Judge’s quandary: Should polygamists get to testify anonymously? By Daphne Bramham, Vancouver Sun, September 11, 2010

It’s a conundrum: How can you tell your side of the story in court, if that story is potentially grounded in a criminal offence?

That’s the problem faced by members of the Fundamentalist Church of Jesus Christ of Latter Day Saints, the largest polygamous group in North America with 10,000 members, 500 of them living in Bountiful, B.C.

The FLDS wants some of its members to be witnesses in the constitutional reference case that is scheduled to begin Nov. 22 in B.C. Supreme Court. But it says it will do that only if the witnesses are assured that nothing that they say can be used against them, their relatives or friends in a future prosecution.

On Friday, the lawyer for the FLDS asked Chief Justice Robert Bauman to allow FLDS members to testify anonymously, behind screens, via teleconferencing or using pseudonyms.

Robert Wickett amended his motion during the hearing, telling Bauman that it was his intention that the chief justice — and only the chief justice — would be able to see the witnesses and know their real identities.

Wicket also asked for an order that FLDS witnesses be exempt from answering any questions during crossexamination that would identify them or anyone else who engages in activities that may be determined to be illegal. Without those assurances, FLDS members will not testify. That’s something both Wickett and the court-appointed amicus George Macintosh say is essential to Bauman’s understanding of how polygamy fits within their culture and religion.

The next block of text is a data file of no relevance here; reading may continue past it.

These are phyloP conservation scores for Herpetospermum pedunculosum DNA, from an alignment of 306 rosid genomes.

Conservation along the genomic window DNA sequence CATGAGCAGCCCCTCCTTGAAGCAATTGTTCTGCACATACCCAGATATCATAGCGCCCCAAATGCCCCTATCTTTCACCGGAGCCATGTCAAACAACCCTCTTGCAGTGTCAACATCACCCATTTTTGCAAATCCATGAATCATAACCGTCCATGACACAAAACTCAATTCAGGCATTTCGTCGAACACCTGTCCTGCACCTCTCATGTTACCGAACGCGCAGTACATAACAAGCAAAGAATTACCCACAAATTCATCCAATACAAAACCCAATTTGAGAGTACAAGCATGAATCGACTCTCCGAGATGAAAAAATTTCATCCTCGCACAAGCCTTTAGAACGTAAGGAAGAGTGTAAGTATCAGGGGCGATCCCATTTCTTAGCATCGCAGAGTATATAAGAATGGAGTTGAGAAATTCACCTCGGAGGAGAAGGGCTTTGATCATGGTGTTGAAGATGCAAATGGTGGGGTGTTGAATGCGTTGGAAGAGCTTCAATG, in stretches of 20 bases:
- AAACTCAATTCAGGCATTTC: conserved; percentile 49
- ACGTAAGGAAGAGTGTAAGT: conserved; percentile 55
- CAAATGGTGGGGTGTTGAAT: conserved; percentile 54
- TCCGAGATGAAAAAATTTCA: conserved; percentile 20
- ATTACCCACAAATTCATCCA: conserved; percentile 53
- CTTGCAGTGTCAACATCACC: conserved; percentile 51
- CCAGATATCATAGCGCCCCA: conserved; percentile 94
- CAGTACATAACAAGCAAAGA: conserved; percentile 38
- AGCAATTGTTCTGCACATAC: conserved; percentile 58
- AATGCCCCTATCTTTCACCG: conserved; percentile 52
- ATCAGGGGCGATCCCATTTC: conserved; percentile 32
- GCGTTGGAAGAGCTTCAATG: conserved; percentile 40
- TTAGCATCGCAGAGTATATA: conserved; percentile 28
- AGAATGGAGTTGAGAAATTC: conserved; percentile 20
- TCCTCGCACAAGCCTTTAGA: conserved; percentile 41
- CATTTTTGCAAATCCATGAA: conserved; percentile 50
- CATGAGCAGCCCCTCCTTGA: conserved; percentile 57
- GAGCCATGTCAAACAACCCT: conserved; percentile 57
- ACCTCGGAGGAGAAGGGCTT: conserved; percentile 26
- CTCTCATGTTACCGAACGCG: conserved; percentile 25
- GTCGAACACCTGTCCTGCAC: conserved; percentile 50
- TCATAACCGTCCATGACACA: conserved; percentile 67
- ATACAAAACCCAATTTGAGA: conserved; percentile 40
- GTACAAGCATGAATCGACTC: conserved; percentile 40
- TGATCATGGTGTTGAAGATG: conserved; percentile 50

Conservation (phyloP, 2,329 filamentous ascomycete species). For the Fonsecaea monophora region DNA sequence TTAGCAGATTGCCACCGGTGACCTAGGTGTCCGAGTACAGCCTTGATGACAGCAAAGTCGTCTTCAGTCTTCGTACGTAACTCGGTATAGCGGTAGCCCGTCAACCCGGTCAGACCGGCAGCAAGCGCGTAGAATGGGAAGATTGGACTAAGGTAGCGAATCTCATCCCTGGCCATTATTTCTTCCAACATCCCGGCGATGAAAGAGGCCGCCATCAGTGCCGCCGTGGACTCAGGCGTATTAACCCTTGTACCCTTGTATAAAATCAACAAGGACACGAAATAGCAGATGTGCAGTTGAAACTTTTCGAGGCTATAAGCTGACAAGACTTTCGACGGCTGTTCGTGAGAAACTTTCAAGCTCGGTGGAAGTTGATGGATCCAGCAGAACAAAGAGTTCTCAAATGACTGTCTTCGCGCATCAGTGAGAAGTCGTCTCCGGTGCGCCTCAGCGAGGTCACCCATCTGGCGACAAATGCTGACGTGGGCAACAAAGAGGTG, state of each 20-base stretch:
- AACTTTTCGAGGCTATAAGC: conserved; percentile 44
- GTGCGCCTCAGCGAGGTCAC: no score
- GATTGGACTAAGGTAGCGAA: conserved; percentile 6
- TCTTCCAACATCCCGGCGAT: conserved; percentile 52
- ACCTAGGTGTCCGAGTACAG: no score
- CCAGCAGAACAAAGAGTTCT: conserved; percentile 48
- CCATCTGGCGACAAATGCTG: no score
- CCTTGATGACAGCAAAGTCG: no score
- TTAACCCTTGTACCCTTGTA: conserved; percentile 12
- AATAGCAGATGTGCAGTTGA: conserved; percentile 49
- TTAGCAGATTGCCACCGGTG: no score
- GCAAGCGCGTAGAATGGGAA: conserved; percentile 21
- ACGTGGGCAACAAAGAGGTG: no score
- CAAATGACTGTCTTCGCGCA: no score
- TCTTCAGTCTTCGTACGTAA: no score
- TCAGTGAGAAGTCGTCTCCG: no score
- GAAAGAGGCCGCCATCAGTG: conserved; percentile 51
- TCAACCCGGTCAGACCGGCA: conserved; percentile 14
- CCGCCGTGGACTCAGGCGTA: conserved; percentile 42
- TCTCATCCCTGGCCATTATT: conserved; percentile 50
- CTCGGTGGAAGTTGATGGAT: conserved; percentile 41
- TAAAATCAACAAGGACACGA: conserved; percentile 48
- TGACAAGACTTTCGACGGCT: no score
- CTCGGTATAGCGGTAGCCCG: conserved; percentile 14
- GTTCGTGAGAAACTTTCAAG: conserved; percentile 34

Macintosh noted that the B.C. attorney-general’s lawyers have filed 19 affidavits from former members of the FLDS, which he described collectively as “the story of the disenchanted.” To hear only that side, Macintosh argued, is like listening to only one party in a divorce.

What the FLDS wants is unprecedented. It’s contrary to the fundamental principle of an open court. It runs counter to the principle that testimony is open to challenge to determine its veracity and establish the witness’s credibility.

And that’s only part of the reason that the attorneys-general for British Columbia and Canada oppose the FLDS request.

The lawyers for the two attorneys-general are concerned that if Bauman makes such an order, it may have the effect of shielding criminals from prosecution for offences beyond polygamy.

The B.C. attorney-general “is unaware of any circumstance in which a court has taken, or held that it could take, steps under its inherent jurisdiction to shield a witness or others from subsequent prosecution, except (conceivably) where such prosecution would occur in violation of human rights norms in foreign countries,” Craig Jones said in his submission on behalf of British Columbia.

What if, for example, a witness testifies to a child rape or assault, Jones asked.


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